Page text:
A likely farm bill extension should be easy to pass despite the political turmoil on Capitol Hill, now complicated by war in the Middle East. That, according to a senior Ag lawmaker.
Senator Chuck Grassley (R-IA) was asked about House Ag Chair GT Thompson’s recent doubts in a Roll Call story over passing a farm bill extension through a “distracted and divided” House. But Grassley doesn’t see it as a problem; “I can’t think of a single piece of legislation that needs reauthorization, that hasn’t been extended for at least one year, through the appropriations process. I expect it to be pretty easy to get a one-year extension.”
The 2018 farm bill expired September 30, and without a new one or an extension, unrealistic 1940’s supply management policies and higher farm subsidies will start on January first. Grassley says farm bill talks seem deadlocked; “There’s talks going on, but not much progress being made, and that’s not based upon my talking to Boozman and Stabenow, but what I’ve heard from other members that are co-members of the committee with me.”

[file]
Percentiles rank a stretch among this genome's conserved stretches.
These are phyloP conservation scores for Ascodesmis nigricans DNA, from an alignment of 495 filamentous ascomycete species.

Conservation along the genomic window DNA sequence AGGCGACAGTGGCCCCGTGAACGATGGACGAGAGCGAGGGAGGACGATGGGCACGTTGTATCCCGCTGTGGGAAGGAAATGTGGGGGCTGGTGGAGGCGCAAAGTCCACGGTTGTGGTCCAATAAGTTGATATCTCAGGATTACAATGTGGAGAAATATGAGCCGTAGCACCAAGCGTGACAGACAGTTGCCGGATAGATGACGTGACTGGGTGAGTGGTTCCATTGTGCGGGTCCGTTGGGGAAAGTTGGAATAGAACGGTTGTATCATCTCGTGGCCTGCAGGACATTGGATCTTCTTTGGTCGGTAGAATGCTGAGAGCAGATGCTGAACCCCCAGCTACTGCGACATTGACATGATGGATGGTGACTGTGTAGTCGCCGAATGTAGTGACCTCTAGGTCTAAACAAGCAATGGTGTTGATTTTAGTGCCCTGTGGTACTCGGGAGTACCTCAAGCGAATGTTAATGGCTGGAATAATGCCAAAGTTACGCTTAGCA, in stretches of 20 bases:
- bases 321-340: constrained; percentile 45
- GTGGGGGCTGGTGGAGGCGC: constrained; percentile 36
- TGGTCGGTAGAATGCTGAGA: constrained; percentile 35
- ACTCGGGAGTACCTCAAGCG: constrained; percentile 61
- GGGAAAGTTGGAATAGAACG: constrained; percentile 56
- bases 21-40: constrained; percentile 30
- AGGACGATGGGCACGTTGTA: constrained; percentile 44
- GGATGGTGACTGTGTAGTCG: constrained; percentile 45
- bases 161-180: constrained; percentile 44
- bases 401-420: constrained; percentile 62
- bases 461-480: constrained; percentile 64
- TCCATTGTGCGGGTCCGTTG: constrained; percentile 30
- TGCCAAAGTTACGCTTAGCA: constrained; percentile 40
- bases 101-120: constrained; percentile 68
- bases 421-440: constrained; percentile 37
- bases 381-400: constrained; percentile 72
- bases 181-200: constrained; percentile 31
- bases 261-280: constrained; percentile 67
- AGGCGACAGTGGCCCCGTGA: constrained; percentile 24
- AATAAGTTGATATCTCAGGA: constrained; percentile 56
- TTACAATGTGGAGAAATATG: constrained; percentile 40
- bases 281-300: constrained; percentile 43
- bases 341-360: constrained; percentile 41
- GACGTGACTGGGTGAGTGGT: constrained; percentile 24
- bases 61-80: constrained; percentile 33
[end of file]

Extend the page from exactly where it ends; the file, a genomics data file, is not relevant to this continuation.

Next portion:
And once the House elects a new Speaker, lawmakers in both chambers will face the challenge of passing spending bills for the fiscal year now underway, including ag defeated once in the House.